Generate buzz for a good cause, participate in the discussions. But don’t forget to be up to date by reading reports in professional media.
After the Demonstration
- Share content and create new feeds
- use Facebook, Twitter, Instagram, YouTube to disseminate your own or someone else’s content from a demonstraton;
- create an entry or a photoreport via Medium or on your own blog. This will increase the value for the obsrveres and may serve as a potnential source of information for professional journalists;
- start creating new content. You may use Canva or Piktochart apps to illustrate the data, create infographics, visualize quotes or memes. The more user-friendly your content is, the more it is possible that it will be forwarded or retweeted.
- Monitor and react
If you were actually there, at the demonstration, react when someone distorsts or misinterprets the facts. Whenever you can, provide evidence (videos, photos) in the comments to show what really happened.
- Create a Culture of Fact-Checked Information and Civic Attitude
- subscribe to and follow at least one professional medium, created by professional journalists. Experience and know-how make a difference, so value the work of journalists and share their articles and/or support them financially.
- Take part in other demonstrations for a different cause. May it not be a one-time event.
- Sign petitions that supplement the cause of the demonstration. This helps to count the people involved and raise the spirits after the protest has ended.
- Support non-governmental organizations (just like ours) which stand a real chance of influencing the reality. Or best, become a volunteer, join one of the NGOs.
For Advanced Users
You consider yourself an engaged activist? We have for you several additional suggestions:
- Write a petition and collect signatures online
A petition is another tool that we have at our disposal as digital citizens. If people want to demonstrate, they should be even more inclined to sign a related petition. In Poland, there is a variety of tools which may assist you in executing this idea:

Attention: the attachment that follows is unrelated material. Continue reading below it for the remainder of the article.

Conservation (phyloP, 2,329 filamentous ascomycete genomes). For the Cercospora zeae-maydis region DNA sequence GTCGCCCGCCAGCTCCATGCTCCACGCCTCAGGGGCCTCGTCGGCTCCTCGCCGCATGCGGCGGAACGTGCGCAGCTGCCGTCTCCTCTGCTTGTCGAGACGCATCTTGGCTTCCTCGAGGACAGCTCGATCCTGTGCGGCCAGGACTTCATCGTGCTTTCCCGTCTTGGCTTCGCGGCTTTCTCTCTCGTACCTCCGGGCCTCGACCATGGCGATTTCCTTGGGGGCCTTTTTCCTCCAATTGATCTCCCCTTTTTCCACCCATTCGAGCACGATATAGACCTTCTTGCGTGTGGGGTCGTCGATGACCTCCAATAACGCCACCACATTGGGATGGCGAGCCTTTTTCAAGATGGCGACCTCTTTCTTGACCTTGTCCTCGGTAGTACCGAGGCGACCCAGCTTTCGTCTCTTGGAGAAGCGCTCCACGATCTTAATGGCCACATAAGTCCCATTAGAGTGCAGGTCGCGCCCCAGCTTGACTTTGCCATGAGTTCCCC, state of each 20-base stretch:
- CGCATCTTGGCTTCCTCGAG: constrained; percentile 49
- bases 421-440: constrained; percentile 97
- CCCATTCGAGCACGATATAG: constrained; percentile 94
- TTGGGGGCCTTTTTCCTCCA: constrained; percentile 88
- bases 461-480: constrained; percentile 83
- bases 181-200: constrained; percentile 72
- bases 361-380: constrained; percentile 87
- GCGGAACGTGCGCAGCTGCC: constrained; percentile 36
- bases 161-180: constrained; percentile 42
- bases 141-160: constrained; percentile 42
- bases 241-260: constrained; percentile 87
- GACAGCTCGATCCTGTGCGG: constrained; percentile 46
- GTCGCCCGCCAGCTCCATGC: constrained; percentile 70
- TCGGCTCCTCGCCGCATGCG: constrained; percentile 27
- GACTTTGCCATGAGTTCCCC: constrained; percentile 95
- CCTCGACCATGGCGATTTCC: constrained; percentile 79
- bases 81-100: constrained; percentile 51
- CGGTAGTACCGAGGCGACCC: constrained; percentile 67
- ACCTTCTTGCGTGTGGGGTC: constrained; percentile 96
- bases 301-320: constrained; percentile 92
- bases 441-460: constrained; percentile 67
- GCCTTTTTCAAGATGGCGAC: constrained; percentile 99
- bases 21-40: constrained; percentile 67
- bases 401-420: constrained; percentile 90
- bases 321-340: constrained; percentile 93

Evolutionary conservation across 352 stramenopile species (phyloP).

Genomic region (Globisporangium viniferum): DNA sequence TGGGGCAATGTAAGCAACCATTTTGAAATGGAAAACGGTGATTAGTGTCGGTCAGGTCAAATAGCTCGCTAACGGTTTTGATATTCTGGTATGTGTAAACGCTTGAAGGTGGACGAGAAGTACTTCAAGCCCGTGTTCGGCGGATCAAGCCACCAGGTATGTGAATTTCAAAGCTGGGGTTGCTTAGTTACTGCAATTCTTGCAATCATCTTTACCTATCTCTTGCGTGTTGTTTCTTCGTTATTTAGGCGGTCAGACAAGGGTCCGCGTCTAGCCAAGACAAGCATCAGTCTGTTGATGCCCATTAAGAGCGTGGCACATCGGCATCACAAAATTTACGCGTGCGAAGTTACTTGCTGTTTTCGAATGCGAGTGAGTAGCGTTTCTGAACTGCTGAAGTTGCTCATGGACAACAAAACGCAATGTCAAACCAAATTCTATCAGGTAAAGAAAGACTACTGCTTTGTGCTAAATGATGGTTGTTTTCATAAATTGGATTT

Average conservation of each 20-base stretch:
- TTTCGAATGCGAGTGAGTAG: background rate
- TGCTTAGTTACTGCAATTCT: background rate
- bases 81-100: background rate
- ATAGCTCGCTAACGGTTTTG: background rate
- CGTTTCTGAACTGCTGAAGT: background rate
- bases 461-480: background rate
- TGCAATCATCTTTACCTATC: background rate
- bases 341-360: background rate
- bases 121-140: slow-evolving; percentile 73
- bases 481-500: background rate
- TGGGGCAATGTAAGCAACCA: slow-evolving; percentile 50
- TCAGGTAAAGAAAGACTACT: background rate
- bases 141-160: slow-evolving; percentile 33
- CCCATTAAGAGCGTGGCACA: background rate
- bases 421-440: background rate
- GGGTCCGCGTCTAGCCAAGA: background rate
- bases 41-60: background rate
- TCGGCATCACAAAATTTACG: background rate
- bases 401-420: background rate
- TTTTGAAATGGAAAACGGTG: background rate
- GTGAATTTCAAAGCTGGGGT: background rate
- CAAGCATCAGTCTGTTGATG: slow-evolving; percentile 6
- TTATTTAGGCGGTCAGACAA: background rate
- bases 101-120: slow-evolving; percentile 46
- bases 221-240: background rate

It is a very intuitive solution which can have a spectacular effect, if you connect it with your own network of friends in social media.
- Use crowdfunding and crowdsourcing
Social finansing becomes more and more popular with each day also in Poland. Committee for the Defence of Democracy (KOD) already collected PLN 203,000 via Zrzutka.pl platform.
Nothing stands in the way of you organizing your own crowdfunding campaign for a demonstration or some other civic activities.
Crowdsourcing also employs the social potential but is not aimed at collecting funds. Maybe you need photos for an article or for a photoreport? Or you are looking for the right place to hold a demonstration? Ask Internet users. Sometimes Facebook, Twitter or a discussion group are enough to get you what you need. You may also use open documens or Google forms.
It’s a Comma, Not a Fullstop
This, of course, does not exhaust the topic entirely. We rather hope to open it even more and continue it in the future with the assistance of journalists and with your support. We want to encourage the right kind of behavior – that’s our main objective. Tools, methods and good practices are only a means to an end.
This is why, after reading this article we want you to remember one thing: nobody has yet decided to go to the barricades after reading just one tweet.
It is, however, worth to go out and become a part of civic society. Be a good example to follow. At the beginning, this requires a bit of effort. But after that, it’s just as easy as rolling off a log.
The article is a part of our series titled „Aware and active in Web 2.0”. Read more (in Polish) here: WE the CROWD.
The article was originally published in Polish at: https://liberte.pl/web/app/uploads/old_data/social-media-w-demonstracjach/
Translated by Olga Łabendowicz
Cover photo: MB298 || Transferred from Flickr via Flickr2Commons || edited